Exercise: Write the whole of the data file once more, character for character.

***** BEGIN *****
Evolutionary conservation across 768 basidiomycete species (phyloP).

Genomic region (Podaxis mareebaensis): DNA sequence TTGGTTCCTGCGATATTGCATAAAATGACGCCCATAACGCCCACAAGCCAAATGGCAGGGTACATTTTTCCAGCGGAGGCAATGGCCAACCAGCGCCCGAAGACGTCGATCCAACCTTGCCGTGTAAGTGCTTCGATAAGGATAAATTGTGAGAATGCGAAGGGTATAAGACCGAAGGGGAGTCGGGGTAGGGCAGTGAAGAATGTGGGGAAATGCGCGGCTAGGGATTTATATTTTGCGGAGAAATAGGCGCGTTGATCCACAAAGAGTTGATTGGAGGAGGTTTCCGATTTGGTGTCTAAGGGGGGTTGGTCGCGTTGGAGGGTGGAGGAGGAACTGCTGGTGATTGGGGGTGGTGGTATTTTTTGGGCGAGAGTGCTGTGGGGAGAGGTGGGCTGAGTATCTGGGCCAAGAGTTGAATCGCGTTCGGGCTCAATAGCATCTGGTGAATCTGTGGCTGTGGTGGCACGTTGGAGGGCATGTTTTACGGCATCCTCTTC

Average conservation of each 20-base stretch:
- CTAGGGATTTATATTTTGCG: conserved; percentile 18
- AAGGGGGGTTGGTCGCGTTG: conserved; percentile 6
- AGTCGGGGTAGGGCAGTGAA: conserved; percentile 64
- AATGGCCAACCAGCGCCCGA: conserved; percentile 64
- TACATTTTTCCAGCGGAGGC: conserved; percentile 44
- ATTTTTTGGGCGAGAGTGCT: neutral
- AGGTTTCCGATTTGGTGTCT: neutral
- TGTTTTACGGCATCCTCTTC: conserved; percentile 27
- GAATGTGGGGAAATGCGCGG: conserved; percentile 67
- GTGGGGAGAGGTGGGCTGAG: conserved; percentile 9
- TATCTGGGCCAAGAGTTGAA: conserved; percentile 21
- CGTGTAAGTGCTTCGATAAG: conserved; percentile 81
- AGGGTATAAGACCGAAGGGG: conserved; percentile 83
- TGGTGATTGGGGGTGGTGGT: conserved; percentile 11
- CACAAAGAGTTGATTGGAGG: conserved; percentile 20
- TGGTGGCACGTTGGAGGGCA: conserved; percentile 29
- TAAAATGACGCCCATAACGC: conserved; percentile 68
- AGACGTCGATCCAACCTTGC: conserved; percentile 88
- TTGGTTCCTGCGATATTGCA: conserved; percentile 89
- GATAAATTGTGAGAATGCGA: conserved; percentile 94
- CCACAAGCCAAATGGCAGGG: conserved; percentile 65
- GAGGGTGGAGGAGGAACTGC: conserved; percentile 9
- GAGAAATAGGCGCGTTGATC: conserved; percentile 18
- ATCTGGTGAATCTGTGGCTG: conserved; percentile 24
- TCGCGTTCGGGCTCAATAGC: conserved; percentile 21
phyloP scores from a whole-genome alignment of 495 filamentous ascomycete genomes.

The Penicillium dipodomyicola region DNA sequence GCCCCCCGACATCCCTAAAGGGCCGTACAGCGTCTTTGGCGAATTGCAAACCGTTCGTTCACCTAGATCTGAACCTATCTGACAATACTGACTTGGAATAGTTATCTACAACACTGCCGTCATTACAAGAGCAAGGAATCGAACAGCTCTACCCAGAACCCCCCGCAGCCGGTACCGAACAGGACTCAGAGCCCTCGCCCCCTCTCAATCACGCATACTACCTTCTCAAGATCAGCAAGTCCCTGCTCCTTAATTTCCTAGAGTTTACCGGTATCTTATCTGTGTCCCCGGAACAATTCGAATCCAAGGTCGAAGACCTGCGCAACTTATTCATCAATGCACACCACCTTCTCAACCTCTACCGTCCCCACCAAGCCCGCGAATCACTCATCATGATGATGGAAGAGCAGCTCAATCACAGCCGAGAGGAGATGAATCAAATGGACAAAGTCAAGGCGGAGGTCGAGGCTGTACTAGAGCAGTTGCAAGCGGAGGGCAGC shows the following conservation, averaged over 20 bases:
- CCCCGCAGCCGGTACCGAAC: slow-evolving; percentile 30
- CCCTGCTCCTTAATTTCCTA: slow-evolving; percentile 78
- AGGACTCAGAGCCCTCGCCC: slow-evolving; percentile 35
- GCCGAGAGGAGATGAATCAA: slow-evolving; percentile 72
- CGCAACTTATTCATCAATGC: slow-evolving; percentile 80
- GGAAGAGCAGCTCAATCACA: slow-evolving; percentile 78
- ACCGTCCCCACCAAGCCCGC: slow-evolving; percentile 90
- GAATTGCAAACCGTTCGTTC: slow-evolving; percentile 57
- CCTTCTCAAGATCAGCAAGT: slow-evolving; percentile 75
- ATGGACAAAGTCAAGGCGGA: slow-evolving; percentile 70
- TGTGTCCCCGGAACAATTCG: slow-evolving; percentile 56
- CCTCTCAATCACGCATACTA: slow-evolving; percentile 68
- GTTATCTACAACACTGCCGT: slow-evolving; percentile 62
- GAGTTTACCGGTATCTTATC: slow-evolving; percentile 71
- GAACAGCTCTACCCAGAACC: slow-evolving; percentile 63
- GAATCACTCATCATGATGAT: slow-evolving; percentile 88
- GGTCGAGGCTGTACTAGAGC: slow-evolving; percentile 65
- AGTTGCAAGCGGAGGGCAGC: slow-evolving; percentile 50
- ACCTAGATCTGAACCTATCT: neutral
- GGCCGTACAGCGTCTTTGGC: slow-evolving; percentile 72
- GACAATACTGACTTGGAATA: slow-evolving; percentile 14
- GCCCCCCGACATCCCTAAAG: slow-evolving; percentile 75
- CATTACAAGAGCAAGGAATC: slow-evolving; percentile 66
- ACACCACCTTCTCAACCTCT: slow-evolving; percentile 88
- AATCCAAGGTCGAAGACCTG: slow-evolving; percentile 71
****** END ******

Evolutionary conservation across 768 basidiomycete species (phyloP).

Genomic region (Podaxis mareebaensis): DNA sequence TTGGTTCCTGCGATATTGCATAAAATGACGCCCATAACGCCCACAAGCCAAATGGCAGGGTACATTTTTCCAGCGGAGGCAATGGCCAACCAGCGCCCGAAGACGTCGATCCAACCTTGCCGTGTAAGTGCTTCGATAAGGATAAATTGTGAGAATGCGAAGGGTATAAGACCGAAGGGGAGTCGGGGTAGGGCAGTGAAGAATGTGGGGAAATGCGCGGCTAGGGATTTATATTTTGCGGAGAAATAGGCGCGTTGATCCACAAAGAGTTGATTGGAGGAGGTTTCCGATTTGGTGTCTAAGGGGGGTTGGTCGCGTTGGAGGGTGGAGGAGGAACTGCTGGTGATTGGGGGTGGTGGTATTTTTTGGGCGAGAGTGCTGTGGGGAGAGGTGGGCTGAGTATCTGGGCCAAGAGTTGAATCGCGTTCGGGCTCAATAGCATCTGGTGAATCTGTGGCTGTGGTGGCACGTTGGAGGGCATGTTTTACGGCATCCTCTTC

Average conservation of each 20-base stretch:
- CTAGGGATTTATATTTTGCG: conserved; percentile 18
- AAGGGGGGTTGGTCGCGTTG: conserved; percentile 6
- AGTCGGGGTAGGGCAGTGAA: conserved; percentile 64
- AATGGCCAACCAGCGCCCGA: conserved; percentile 64
- TACATTTTTCCAGCGGAGGC: conserved; percentile 44
- ATTTTTTGGGCGAGAGTGCT: neutral
- AGGTTTCCGATTTGGTGTCT: neutral
- TGTTTTACGGCATCCTCTTC: conserved; percentile 27
- GAATGTGGGGAAATGCGCGG: conserved; percentile 67
- GTGGGGAGAGGTGGGCTGAG: conserved; percentile 9
- TATCTGGGCCAAGAGTTGAA: conserved; percentile 21
- CGTGTAAGTGCTTCGATAAG: conserved; percentile 81
- AGGGTATAAGACCGAAGGGG: conserved; percentile 83
- TGGTGATTGGGGGTGGTGGT: conserved; percentile 11
- CACAAAGAGTTGATTGGAGG: conserved; percentile 20
- TGGTGGCACGTTGGAGGGCA: conserved; percentile 29
- TAAAATGACGCCCATAACGC: conserved; percentile 68
- AGACGTCGATCCAACCTTGC: conserved; percentile 88
- TTGGTTCCTGCGATATTGCA: conserved; percentile 89
- GATAAATTGTGAGAATGCGA: conserved; percentile 94
- CCACAAGCCAAATGGCAGGG: conserved; percentile 65
- GAGGGTGGAGGAGGAACTGC: conserved; percentile 9
- GAGAAATAGGCGCGTTGATC: conserved; percentile 18
- ATCTGGTGAATCTGTGGCTG: conserved; percentile 24
- TCGCGTTCGGGCTCAATAGC: conserved; percentile 21
phyloP scores from a whole-genome alignment of 495 filamentous ascomycete genomes.

The Penicillium dipodomyicola region DNA sequence GCCCCCCGACATCCCTAAAGGGCCGTACAGCGTCTTTGGCGAATTGCAAACCGTTCGTTCACCTAGATCTGAACCTATCTGACAATACTGACTTGGAATAGTTATCTACAACACTGCCGTCATTACAAGAGCAAGGAATCGAACAGCTCTACCCAGAACCCCCCGCAGCCGGTACCGAACAGGACTCAGAGCCCTCGCCCCCTCTCAATCACGCATACTACCTTCTCAAGATCAGCAAGTCCCTGCTCCTTAATTTCCTAGAGTTTACCGGTATCTTATCTGTGTCCCCGGAACAATTCGAATCCAAGGTCGAAGACCTGCGCAACTTATTCATCAATGCACACCACCTTCTCAACCTCTACCGTCCCCACCAAGCCCGCGAATCACTCATCATGATGATGGAAGAGCAGCTCAATCACAGCCGAGAGGAGATGAATCAAATGGACAAAGTCAAGGCGGAGGTCGAGGCTGTACTAGAGCAGTTGCAAGCGGAGGGCAGC shows the following conservation, averaged over 20 bases:
- CCCCGCAGCCGGTACCGAAC: slow-evolving; percentile 30
- CCCTGCTCCTTAATTTCCTA: slow-evolving; percentile 78
- AGGACTCAGAGCCCTCGCCC: slow-evolving; percentile 35
- GCCGAGAGGAGATGAATCAA: slow-evolving; percentile 72
- CGCAACTTATTCATCAATGC: slow-evolving; percentile 80
- GGAAGAGCAGCTCAATCACA: slow-evolving; percentile 78
- ACCGTCCCCACCAAGCCCGC: slow-evolving; percentile 90
- GAATTGCAAACCGTTCGTTC: slow-evolving; percentile 57
- CCTTCTCAAGATCAGCAAGT: slow-evolving; percentile 75
- ATGGACAAAGTCAAGGCGGA: slow-evolving; percentile 70
- TGTGTCCCCGGAACAATTCG: slow-evolving; percentile 56
- CCTCTCAATCACGCATACTA: slow-evolving; percentile 68
- GTTATCTACAACACTGCCGT: slow-evolving; percentile 62
- GAGTTTACCGGTATCTTATC: slow-evolving; percentile 71
- GAACAGCTCTACCCAGAACC: slow-evolving; percentile 63
- GAATCACTCATCATGATGAT: slow-evolving; percentile 88
- GGTCGAGGCTGTACTAGAGC: slow-evolving; percentile 65
- AGTTGCAAGCGGAGGGCAGC: slow-evolving; percentile 50
- ACCTAGATCTGAACCTATCT: neutral
- GGCCGTACAGCGTCTTTGGC: slow-evolving; percentile 72
- GACAATACTGACTTGGAATA: slow-evolving; percentile 14
- GCCCCCCGACATCCCTAAAG: slow-evolving; percentile 75
- CATTACAAGAGCAAGGAATC: slow-evolving; percentile 66
- ACACCACCTTCTCAACCTCT: slow-evolving; percentile 88
- AATCCAAGGTCGAAGACCTG: slow-evolving; percentile 71